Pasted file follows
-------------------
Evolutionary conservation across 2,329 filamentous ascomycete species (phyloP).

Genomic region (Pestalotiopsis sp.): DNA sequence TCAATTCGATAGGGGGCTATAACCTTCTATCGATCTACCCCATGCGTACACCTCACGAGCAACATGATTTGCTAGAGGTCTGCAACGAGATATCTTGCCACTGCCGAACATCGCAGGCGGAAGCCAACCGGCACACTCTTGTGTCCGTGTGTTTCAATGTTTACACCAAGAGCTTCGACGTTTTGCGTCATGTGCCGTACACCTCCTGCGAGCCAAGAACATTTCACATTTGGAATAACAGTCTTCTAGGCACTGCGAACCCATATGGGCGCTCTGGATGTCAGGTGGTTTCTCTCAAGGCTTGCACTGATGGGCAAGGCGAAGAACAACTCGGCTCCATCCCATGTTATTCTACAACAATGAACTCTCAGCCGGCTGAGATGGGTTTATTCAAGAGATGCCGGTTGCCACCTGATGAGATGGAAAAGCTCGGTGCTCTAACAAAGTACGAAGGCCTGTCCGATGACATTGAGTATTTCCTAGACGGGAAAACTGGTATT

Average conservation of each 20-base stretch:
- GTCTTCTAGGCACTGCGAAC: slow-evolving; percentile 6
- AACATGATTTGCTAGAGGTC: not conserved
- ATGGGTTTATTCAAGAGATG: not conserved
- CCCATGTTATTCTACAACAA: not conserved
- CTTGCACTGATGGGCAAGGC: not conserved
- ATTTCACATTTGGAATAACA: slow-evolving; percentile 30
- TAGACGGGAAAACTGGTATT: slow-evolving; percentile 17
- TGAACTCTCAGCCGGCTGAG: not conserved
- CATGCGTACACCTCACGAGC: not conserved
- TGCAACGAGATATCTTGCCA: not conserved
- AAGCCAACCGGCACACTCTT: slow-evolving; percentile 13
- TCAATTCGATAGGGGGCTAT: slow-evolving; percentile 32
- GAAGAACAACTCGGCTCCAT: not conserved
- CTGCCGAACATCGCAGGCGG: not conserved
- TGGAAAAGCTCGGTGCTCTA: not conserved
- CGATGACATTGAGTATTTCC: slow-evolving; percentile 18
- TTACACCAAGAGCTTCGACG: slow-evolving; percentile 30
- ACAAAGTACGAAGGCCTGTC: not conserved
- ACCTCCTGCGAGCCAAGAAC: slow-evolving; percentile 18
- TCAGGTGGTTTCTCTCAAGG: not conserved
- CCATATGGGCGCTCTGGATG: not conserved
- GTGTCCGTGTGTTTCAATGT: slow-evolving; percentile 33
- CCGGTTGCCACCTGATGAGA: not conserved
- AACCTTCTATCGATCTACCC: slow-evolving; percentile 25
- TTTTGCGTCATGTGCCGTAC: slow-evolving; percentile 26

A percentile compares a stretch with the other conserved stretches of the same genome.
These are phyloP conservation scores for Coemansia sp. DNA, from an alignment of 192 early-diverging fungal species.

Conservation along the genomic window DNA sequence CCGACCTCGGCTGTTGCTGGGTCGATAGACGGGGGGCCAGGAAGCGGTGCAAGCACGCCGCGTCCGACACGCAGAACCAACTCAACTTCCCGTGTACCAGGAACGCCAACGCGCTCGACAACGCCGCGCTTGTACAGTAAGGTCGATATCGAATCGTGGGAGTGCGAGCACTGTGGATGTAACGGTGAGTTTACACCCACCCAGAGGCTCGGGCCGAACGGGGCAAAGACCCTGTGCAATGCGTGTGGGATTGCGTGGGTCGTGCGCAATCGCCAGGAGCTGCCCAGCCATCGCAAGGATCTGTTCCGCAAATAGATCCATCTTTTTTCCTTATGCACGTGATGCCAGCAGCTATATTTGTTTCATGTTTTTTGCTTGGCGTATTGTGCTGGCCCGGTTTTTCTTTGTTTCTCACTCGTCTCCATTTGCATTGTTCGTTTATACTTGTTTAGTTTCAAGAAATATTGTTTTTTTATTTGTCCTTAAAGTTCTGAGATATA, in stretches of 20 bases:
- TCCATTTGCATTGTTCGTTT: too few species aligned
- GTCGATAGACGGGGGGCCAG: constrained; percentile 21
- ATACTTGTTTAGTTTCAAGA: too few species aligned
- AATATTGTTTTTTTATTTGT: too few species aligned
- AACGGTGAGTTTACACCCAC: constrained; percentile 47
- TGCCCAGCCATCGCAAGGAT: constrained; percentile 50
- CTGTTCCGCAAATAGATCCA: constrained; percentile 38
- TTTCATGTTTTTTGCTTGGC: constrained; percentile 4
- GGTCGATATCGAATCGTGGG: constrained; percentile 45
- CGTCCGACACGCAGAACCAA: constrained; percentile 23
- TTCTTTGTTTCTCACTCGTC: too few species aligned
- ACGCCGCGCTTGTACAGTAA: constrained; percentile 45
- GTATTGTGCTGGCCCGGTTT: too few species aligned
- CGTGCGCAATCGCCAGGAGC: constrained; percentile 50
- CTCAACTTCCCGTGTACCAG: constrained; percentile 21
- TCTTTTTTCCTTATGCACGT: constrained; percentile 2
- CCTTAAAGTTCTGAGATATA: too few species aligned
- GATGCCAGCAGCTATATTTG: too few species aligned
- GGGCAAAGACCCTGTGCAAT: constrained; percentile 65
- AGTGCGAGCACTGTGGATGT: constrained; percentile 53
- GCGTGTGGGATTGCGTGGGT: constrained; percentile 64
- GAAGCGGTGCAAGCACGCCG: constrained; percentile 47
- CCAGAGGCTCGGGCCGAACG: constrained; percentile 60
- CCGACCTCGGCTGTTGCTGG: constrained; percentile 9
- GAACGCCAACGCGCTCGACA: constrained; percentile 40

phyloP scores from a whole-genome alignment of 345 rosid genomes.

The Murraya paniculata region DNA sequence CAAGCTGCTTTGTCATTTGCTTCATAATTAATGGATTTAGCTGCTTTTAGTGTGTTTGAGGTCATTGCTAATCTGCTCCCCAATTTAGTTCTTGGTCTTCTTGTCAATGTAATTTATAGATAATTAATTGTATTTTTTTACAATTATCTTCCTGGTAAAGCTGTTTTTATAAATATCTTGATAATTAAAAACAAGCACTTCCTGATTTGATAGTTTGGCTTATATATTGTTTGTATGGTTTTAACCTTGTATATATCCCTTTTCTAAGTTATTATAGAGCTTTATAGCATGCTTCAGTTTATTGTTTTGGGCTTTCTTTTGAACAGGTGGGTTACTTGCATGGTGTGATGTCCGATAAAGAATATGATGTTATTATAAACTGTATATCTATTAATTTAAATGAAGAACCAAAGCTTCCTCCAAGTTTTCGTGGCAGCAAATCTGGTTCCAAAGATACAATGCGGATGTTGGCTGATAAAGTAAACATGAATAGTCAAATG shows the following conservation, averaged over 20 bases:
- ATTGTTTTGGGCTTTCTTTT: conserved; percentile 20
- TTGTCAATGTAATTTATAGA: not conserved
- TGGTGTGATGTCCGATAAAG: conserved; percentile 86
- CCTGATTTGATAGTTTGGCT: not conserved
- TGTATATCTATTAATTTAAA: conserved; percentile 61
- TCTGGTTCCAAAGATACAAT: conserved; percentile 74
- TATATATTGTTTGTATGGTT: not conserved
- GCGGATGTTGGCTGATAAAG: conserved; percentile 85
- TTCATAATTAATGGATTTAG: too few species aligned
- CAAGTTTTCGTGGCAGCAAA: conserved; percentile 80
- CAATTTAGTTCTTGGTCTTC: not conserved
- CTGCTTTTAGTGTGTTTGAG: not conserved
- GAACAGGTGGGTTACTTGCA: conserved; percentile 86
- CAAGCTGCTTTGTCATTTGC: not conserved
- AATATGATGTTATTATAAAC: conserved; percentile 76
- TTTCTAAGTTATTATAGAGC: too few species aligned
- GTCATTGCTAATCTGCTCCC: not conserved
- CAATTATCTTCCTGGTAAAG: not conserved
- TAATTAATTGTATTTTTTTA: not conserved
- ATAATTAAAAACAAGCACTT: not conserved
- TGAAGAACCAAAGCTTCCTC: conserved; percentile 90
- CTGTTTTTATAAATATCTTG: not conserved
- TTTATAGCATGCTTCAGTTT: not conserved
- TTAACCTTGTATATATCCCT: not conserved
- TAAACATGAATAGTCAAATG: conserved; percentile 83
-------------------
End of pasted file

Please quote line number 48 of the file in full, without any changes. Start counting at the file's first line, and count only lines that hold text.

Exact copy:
- CCTTAAAGTTCTGAGATATA: too few species aligned